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Tears of a Hero

September 1, 2009

Noah may have been given a short life but he’s been given deeply loving parents and friends, doctors who gave him everything they had to keep him healthy and alive, a wonderful, life-loving spirit, and now, a hero who was able to give him more than he ever dreamed.

 

The day after my 24th wedding anniversary, I picked up my father and brought him to work with me, glad to spend a few hours with him in at his old workplace, Hardware Sales. As he sat in my office, I received an email from Diana, who worked for our company a few years earlier. I showed it to my father, who knew Diana and also knew of the life-threatening illness of her son. When he read that the cancer had progressed rapidly and that Noah had “four-five weeks at best,” his eyes welled up with tears. My father was stunned at Diana’s courage and couldn’t imagine what she was going through. When I tried to comment, the words didn’t come. As in too many times in the past, our words were replaced by tears.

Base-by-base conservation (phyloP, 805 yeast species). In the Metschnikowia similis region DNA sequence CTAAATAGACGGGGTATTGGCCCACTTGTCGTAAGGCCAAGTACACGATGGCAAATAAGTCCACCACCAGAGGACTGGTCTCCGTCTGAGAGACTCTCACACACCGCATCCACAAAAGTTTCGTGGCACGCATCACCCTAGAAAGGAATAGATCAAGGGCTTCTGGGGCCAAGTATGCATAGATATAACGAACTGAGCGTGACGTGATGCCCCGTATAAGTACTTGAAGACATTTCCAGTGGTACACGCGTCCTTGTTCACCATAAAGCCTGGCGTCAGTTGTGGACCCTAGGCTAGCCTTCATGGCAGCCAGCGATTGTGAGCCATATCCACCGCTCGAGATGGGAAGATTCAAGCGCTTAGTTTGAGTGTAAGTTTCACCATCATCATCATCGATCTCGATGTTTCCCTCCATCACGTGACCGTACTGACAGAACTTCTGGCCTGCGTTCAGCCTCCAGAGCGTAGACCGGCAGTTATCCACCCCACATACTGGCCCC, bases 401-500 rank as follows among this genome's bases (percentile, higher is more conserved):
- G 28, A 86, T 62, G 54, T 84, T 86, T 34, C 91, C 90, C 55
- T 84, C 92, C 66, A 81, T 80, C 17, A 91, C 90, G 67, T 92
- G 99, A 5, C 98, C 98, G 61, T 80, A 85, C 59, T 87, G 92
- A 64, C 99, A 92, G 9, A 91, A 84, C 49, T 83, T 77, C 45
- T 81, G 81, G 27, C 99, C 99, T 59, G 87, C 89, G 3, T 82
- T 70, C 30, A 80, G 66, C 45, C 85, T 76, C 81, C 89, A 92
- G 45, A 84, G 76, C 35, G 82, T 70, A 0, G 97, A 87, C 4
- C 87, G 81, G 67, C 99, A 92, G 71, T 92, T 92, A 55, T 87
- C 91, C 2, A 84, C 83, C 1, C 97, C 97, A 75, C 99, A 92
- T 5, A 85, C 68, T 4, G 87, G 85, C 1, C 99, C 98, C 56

Then, I began to think of small moments of lightness that can help sustain a parent who has lost a child. I thought of what my parents told me after they went to the Kenny Goldman League championship games on June 14th, exactly 25 years to the day that Judy and I first met. They told me how they sat and watched one of the championship games between an undefeated team and one with one loss. A black couple sitting next to them asked which one of the basketball players was my parents’ grandson. My mom and dad answered that their son wasn’t playing, that their son was Kenny Goldman, whom the league was named after. My father said that they could see the tears in their eyes as they admitted they read about Kenny and were deeply touched by Kenny’s parents being there with them. My mom and dad became more than passive watchers, transfixed by their sudden bond with this couple. As the close game neared its end, my parents felt guilty that they were rooting for the underdog team that the black couple’s son played for. But that didn’t stop them from cheering when the son drove to the basket and sank a shot with a few seconds left to win the championship.

The boy’s league shirt had the number 23 on the back of it, the date in December Kenny was born.

            Was it destiny, I thought when I heard the story? Was Kenny there, helping Number 23 sink the game-winning basket? Were my parents there because they needed to see that game and meet that family? Who knows?

Who knows why a little boy is struck down by an automobile at age 13? Who knows why a little boy has interminable cancer so young?